Florida is bracing for the impact of Idalia, a powerful hurricane that is expected to make landfall on Wednesday morning near the Big Bend area, north of Tampa. The storm has rapidly intensified in the warm waters of the Gulf of Mexico and could bring life-threatening storm surge, dangerous winds, and heavy rain to parts of the state.
Governor declares state of emergency, urges residents to prepare
Florida Governor Ron DeSantis declared a state of emergency in 46 counties on Sunday, as Idalia’s forecast track shifted westward and increased the threat to the Gulf Coast. DeSantis said that Idalia could be a Category 3 or higher hurricane at landfall, with winds of at least 115 mph.
“The bottom line is that rapid intensification is becoming increasingly likely before landfall,” the National Hurricane Center (NHC) said in its latest advisory.
DeSantis urged residents to be prepared for the storm’s impacts and to heed evacuation orders if issued by local authorities. He said that 1,100 National Guard members have been activated, along with thousands of utility workers to restore power after the storm. He also said that schools in some counties will be closed until at least Thursday.
“If you are in the path of this storm, you should expect power outages,” DeSantis said. “You can’t unring the bell, though, if somebody stays in harm’s way and does battle with Mother Nature. This is not something that you want to do battle with.”
Hurricane and storm surge watches issued for parts of the coast
The NHC issued a hurricane watch from Longboat Key to the Holocene River, including Tampa Bay, meaning that hurricane conditions are possible within 48 hours. A tropical storm watch was also issued for parts of the Gulf Coast from Englewood to Chokoloskee and the Dry Tortugas.
A storm surge watch was in effect for much of the coast from Cape Sable to Franklin County, indicating that there is a possibility of life-threatening inundation from rising water moving inland. The NHC said that coastal areas could see storm surges of up to 11 feet above ground level in some places.
“The risk continues to increase for life-threatening storm surge and dangerous hurricane-force winds along portions of the west coast of Florida and the Florida Panhandle beginning as early as late Tuesday,” the NHC said.
The NHC also warned of flash and urban flooding in parts of Florida, especially in low-lying and poorly drained areas. Isolated tornadoes are also possible along the coast.
Idalia’s path and timeline: When and where it will hit
Idalia is currently moving northward near Cuba, with maximum sustained winds of 65 mph. It is expected to strengthen into a hurricane by Monday afternoon and become a major hurricane by Tuesday night.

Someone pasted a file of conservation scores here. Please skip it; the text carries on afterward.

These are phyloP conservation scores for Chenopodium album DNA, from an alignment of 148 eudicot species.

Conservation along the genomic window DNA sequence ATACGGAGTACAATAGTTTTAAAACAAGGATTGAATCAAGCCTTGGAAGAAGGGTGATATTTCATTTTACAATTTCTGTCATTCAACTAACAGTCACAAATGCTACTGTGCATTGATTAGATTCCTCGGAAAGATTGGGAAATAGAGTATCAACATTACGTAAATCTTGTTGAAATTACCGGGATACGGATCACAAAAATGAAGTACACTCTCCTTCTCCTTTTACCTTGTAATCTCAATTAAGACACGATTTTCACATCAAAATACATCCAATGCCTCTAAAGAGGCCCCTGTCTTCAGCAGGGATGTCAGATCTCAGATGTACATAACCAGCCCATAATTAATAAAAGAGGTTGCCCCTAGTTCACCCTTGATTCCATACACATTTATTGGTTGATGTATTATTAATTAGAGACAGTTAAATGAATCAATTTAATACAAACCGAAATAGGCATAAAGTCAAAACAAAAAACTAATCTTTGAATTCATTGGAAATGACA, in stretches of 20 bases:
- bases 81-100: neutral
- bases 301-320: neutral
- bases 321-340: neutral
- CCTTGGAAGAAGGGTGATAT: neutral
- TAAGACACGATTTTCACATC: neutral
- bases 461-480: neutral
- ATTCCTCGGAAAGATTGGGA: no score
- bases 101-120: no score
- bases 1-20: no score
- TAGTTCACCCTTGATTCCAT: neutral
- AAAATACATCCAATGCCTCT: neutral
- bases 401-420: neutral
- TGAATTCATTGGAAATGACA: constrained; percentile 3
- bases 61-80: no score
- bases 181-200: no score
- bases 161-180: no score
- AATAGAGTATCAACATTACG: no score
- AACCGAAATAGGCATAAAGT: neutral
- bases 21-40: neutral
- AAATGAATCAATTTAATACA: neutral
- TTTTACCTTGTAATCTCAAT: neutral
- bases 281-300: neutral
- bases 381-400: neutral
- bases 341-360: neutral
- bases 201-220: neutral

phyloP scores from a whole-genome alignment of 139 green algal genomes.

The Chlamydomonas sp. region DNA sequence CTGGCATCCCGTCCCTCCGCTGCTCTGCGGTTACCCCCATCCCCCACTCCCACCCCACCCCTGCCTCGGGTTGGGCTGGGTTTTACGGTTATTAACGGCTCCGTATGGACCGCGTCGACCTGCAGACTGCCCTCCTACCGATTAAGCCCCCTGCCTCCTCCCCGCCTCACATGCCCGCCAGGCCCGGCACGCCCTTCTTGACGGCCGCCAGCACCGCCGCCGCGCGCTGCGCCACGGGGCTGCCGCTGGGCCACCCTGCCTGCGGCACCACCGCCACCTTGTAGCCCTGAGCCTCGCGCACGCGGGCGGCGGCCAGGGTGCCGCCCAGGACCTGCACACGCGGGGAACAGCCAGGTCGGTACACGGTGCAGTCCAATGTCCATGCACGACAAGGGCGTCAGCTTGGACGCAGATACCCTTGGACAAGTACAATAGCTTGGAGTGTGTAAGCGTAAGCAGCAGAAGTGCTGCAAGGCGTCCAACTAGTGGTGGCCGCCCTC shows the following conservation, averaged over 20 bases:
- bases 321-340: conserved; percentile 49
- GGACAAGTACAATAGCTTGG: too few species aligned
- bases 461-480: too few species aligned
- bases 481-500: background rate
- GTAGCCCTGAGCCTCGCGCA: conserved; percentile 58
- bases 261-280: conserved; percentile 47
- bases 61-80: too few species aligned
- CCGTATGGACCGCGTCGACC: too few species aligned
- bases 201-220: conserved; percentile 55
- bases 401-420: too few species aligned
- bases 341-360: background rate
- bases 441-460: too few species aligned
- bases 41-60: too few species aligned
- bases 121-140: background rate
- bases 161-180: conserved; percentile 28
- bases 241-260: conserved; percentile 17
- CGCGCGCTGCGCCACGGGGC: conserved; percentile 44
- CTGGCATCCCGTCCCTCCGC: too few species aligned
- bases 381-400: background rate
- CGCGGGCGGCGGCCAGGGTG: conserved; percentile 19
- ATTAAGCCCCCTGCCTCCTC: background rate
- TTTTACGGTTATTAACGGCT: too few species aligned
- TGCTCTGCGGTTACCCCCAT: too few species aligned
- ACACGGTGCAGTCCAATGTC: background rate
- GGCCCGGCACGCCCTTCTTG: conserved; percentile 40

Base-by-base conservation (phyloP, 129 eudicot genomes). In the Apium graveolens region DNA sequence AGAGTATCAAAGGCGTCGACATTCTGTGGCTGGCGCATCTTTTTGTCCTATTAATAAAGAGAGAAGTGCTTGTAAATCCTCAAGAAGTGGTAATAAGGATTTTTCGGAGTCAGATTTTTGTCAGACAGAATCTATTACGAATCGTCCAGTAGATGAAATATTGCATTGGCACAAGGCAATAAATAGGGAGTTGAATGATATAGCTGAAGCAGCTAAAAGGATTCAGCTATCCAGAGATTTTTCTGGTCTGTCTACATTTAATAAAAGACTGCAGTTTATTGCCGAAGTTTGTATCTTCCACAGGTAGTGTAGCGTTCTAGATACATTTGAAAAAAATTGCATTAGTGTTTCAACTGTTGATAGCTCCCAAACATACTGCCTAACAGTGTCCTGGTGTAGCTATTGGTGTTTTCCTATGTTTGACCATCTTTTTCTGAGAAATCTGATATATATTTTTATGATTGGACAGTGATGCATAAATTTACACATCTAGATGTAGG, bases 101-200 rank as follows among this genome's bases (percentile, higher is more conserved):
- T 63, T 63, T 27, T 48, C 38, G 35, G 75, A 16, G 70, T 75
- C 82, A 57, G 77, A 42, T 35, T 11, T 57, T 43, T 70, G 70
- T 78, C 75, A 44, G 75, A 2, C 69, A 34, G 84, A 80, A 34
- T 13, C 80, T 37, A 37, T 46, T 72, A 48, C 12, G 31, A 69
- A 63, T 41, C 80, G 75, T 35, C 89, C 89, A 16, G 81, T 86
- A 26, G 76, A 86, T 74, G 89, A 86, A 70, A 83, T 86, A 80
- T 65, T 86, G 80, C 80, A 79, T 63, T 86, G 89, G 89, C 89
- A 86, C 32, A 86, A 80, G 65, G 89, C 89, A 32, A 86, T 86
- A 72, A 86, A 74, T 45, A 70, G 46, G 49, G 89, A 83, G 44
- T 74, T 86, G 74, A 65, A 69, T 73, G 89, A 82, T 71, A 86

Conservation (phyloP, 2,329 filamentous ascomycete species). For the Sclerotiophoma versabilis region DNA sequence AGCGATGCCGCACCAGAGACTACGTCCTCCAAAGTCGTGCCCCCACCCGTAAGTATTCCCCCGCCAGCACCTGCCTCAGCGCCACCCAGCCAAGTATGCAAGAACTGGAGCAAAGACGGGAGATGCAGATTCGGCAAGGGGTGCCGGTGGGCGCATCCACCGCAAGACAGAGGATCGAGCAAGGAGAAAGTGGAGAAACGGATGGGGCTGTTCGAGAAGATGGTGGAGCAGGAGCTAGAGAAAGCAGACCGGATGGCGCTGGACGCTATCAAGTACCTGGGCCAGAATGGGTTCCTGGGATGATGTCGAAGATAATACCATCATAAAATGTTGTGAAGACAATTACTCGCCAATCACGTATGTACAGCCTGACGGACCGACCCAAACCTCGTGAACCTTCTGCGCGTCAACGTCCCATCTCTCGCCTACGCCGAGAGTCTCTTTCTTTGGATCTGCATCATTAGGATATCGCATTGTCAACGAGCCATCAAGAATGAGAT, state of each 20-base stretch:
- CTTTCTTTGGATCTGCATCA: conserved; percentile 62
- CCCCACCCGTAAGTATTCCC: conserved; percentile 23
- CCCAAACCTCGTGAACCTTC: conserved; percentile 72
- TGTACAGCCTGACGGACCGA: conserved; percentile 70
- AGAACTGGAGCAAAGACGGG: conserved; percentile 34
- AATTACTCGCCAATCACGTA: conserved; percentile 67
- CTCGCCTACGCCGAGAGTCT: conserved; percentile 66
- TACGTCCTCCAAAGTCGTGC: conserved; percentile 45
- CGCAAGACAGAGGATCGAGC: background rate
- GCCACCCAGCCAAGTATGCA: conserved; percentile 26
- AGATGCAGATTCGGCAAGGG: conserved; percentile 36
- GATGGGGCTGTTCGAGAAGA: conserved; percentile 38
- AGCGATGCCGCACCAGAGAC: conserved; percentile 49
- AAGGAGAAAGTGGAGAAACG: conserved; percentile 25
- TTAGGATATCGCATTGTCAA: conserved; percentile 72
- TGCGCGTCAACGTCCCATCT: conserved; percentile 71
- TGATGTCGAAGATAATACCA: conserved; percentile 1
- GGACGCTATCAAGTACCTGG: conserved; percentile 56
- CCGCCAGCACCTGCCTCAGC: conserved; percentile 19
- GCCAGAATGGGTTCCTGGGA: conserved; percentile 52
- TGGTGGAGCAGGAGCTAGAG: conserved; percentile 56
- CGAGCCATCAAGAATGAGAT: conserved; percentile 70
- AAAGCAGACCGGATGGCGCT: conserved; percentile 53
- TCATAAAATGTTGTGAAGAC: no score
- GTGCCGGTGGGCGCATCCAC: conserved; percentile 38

According to the NHC’s forecast cone, Idalia will approach the west coast of Florida on Wednesday morning, possibly making landfall near the Big Bend area. However, the cone represents the probable track of the center of the storm, not its size or impacts. Therefore, effects could be felt well outside the cone.
The exact timing and location of landfall could change depending on how Idalia interacts with Cuba and a high-pressure system over the Atlantic. The NHC said that there is still uncertainty in the intensity forecast as well.
Idalia is expected to weaken after landfall and move northeastward across Florida and Georgia on Wednesday night and Thursday.
Residents evacuate, volunteers deploy ahead of Idalia
Some residents in low-lying areas, mobile homes, or flood-prone zones have been ordered or advised to evacuate ahead of Idalia’s arrival. Pasco County, north of Tampa, issued a mandatory evacuation for those areas on Monday. Other counties are expected to issue more evacuation orders as the storm gets closer.
Some residents are also stocking up on supplies such as water, food, batteries, and sandbags. David Fuentes, 34, loaded sandbags onto a truck bed in Tampa on Monday.
“I’m just trying to be prepared,” he said. “I don’t want to take any chances.”
Meanwhile, volunteers from various organizations are deploying to Florida to assist with relief efforts. More than a dozen volunteers from the American Red Cross Greater Pennsylvania Region are headed to Florida. They will join hundreds of other Red Cross workers who are already on the ground or on their way.
“We’re going down there to help people who are going through probably one of their worst times,” said volunteer John Cook.
President Joe Biden also spoke to DeSantis on Monday morning, telling him that he had approved an emergency declaration for the state, the White House said. Biden said that the federal government is ready to provide any assistance needed.